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Pan-fried fish fillet with rouille

Time35 minutes
YieldsServes 8
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Duck confit, pancetta-wrapped quail, butter-poached lobster tails, fried zucchini blossoms -- not exactly how most collegians are expecting to dine when they head back to their school dormitories this fall. But those are some of the dishes that may again delight the denizens of Norris Hall at Occidental College in Eagle Rock come this semester.

Occidental junior Saul Sutcher is heading back to school with his ’87 Volvo packed full of his cooking equipment and dishes. Without objection from the school administration, he’ll again be setting up for Cafe Norris, preparing three-course gourmet meals served in the dormitory’s common room most Saturday nights.

Home this summer in his native Berkeley, he used the same concept on Sunday nights at the Cheese Board Pizza shop with the same results -- full houses and rave reviews. (The cafe-shop is an annex of the Cheese Board Cooperative his dad has been a part of since 1979.)

The original impetus for Sutcher’s mini-restaurant was the bane of all college students who have developed any sort of palate by the time they journey to college -- dorm food. “I just couldn’t handle it,” says the 20-year-old economics-physics major. “There’s nothing worse than overcooked, unseasoned pasta that lies on the plate as mush.

“I’ve visited about 15 other schools, and Occidental’s dorm food is the best I’ve tasted,” Sutcher says. “But after a week of that kind of stuff, I started eating off-campus as much as I could afford and thinking about doing something better.”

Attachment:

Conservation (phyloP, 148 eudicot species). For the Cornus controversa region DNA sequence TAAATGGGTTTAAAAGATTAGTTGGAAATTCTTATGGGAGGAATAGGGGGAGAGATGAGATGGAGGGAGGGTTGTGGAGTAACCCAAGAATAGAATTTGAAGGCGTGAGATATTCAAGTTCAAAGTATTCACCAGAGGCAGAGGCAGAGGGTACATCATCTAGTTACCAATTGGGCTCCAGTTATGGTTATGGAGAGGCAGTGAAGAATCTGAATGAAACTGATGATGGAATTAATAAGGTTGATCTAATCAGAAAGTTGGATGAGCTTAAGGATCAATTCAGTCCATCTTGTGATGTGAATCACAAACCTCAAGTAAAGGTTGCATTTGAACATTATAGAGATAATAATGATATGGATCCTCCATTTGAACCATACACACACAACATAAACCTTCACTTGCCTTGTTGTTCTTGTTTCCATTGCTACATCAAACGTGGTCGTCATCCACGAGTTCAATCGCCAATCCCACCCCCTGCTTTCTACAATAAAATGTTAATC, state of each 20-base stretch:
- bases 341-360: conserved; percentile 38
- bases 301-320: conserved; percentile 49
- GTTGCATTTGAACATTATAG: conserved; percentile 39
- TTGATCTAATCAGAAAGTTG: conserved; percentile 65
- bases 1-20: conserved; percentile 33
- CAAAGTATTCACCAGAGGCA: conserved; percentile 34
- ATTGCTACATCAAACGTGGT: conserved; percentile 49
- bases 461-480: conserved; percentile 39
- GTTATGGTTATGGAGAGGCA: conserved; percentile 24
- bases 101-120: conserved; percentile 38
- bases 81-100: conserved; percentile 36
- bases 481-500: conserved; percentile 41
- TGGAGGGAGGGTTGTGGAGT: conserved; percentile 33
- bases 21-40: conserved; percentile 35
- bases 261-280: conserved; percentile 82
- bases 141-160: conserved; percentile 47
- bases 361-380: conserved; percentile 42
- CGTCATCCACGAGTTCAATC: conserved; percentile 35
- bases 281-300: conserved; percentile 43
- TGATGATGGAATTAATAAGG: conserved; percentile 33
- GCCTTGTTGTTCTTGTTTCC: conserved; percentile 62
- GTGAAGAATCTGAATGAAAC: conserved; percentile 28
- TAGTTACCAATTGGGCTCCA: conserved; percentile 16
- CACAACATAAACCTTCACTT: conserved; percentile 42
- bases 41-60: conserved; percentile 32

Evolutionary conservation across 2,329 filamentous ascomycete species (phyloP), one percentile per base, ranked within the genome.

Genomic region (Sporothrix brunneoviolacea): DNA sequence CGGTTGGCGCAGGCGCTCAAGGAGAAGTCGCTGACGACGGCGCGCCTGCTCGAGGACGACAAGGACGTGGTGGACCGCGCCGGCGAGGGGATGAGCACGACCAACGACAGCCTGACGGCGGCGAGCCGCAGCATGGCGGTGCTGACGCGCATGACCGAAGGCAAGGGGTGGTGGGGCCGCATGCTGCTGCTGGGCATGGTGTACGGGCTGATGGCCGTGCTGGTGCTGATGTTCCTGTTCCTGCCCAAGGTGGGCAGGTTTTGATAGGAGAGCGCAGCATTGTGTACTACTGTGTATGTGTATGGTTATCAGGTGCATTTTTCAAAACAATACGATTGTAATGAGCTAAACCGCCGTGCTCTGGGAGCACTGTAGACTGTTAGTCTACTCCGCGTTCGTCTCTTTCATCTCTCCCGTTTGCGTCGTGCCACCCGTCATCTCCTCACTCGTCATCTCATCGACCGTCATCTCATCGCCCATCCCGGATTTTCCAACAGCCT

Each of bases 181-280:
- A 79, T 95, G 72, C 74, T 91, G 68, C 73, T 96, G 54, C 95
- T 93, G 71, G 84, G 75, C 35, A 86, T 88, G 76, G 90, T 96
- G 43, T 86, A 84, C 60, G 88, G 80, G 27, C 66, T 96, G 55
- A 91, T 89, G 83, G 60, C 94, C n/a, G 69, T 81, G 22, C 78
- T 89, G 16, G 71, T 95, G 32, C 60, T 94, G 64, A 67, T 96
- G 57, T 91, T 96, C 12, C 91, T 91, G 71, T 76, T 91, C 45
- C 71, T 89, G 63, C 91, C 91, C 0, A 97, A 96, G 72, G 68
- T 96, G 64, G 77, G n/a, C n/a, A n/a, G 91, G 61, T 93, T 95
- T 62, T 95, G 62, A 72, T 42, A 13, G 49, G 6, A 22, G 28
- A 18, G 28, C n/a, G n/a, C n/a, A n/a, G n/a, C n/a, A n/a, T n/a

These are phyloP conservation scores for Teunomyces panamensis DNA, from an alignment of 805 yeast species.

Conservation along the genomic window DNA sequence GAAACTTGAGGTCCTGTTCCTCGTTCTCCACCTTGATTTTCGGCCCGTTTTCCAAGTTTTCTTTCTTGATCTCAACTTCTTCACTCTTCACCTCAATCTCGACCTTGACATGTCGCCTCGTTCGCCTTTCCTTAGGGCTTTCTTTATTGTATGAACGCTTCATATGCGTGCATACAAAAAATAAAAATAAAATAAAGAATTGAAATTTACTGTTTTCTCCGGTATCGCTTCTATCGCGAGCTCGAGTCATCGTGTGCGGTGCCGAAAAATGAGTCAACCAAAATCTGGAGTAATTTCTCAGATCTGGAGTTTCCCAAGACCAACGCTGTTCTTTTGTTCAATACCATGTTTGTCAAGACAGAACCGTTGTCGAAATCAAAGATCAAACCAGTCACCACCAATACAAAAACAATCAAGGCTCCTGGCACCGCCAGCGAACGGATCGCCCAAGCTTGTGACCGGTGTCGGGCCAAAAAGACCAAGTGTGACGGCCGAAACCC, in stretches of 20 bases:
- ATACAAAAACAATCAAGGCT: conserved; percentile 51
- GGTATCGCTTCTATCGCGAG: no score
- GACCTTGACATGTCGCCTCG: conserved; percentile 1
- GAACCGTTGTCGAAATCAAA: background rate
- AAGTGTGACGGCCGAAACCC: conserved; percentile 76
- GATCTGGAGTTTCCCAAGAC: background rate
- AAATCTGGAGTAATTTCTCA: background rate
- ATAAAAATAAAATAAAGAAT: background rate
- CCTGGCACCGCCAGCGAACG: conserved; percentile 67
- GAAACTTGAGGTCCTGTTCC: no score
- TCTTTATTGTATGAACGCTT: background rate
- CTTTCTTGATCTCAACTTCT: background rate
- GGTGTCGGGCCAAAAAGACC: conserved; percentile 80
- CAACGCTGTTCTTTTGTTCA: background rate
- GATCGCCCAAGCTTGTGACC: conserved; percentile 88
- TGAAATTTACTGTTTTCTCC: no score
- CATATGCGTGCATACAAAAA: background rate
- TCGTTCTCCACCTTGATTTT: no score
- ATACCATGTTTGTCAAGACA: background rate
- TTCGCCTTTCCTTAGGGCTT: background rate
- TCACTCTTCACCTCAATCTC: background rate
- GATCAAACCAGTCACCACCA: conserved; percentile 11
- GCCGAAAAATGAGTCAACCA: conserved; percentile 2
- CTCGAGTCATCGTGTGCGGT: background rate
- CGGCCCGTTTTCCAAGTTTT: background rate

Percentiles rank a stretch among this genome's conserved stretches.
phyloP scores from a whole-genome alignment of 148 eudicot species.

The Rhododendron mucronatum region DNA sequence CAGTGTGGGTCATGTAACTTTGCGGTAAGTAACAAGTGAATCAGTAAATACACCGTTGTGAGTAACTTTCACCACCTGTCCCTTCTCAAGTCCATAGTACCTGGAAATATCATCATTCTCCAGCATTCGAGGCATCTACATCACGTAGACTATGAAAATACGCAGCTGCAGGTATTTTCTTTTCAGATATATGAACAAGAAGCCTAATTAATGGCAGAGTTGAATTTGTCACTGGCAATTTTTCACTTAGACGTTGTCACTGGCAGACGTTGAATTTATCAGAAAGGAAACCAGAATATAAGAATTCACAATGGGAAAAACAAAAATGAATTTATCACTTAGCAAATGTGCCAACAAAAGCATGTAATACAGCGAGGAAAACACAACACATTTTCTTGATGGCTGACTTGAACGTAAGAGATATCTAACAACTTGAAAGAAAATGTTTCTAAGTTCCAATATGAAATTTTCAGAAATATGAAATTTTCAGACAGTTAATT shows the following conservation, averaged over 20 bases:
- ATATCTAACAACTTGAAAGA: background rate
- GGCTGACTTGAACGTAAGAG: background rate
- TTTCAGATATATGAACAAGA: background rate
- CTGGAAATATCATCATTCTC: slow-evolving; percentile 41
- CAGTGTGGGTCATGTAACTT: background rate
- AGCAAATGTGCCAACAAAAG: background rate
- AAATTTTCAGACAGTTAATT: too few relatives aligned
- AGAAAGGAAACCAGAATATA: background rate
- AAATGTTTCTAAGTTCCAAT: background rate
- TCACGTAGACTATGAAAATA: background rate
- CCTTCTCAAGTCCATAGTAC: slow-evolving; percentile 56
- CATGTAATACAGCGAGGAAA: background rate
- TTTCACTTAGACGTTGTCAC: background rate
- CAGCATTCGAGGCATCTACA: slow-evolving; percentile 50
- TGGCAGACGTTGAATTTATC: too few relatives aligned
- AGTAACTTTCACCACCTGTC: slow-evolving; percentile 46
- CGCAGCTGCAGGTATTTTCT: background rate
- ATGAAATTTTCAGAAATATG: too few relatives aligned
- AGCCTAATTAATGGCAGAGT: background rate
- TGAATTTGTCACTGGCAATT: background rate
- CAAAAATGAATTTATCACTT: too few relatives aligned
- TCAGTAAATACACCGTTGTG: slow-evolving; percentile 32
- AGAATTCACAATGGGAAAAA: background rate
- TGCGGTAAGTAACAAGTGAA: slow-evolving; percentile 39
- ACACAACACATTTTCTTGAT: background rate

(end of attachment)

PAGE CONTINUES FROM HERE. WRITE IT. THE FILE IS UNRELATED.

Returning home after his freshman year, it didn’t take him long to get accepted into the summer intern program at Eccolo, a high-end trattoria under the direction of chef Christopher Lee, formerly of Berkeley’s famed Chez Panisse. “Working at a restaurant where everything is made from scratch was fantastic. It was amazing to see how much work went into each plate,” he says. “They even made their own prosciutto and salume.”

Sutcher did the typical work of a rookie knave, wrapping chickens for rotisserie, cleaning squid and putting the final touches on desserts. But in the process he learned basics such as managing his time so he could turn out several dishes simultaneously and always keeping his knives sharpened and his station clean. “Working at Eccolo was as much educational as inspirational,” he says.

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Tools of the trade

Back at Occidental for his sophomore year, Sutcher quickly realized how much he missed the taste of his favorite Eccolo dishes like the wild boar ragu with handmade pasta. And he missed cooking too. On his first visit back home, he gathered his pasta pot, knives, cutting board and other essential kitchen tools and brought them back to school, where he started making pasta dishes for his friends in the dorm kitchenette.

“Eight of us would eat together almost every week” (mostly from plastic plates and with a hodgepodge of utensils). That gave me the idea that I wanted to do a cafe second semester. Nobody used the kitchen, so that was never a problem."His parents gave him a set of pots and pans for Christmas, and he bought plates, bowls and glasses from Ikea and tables from an ad on Craigslist.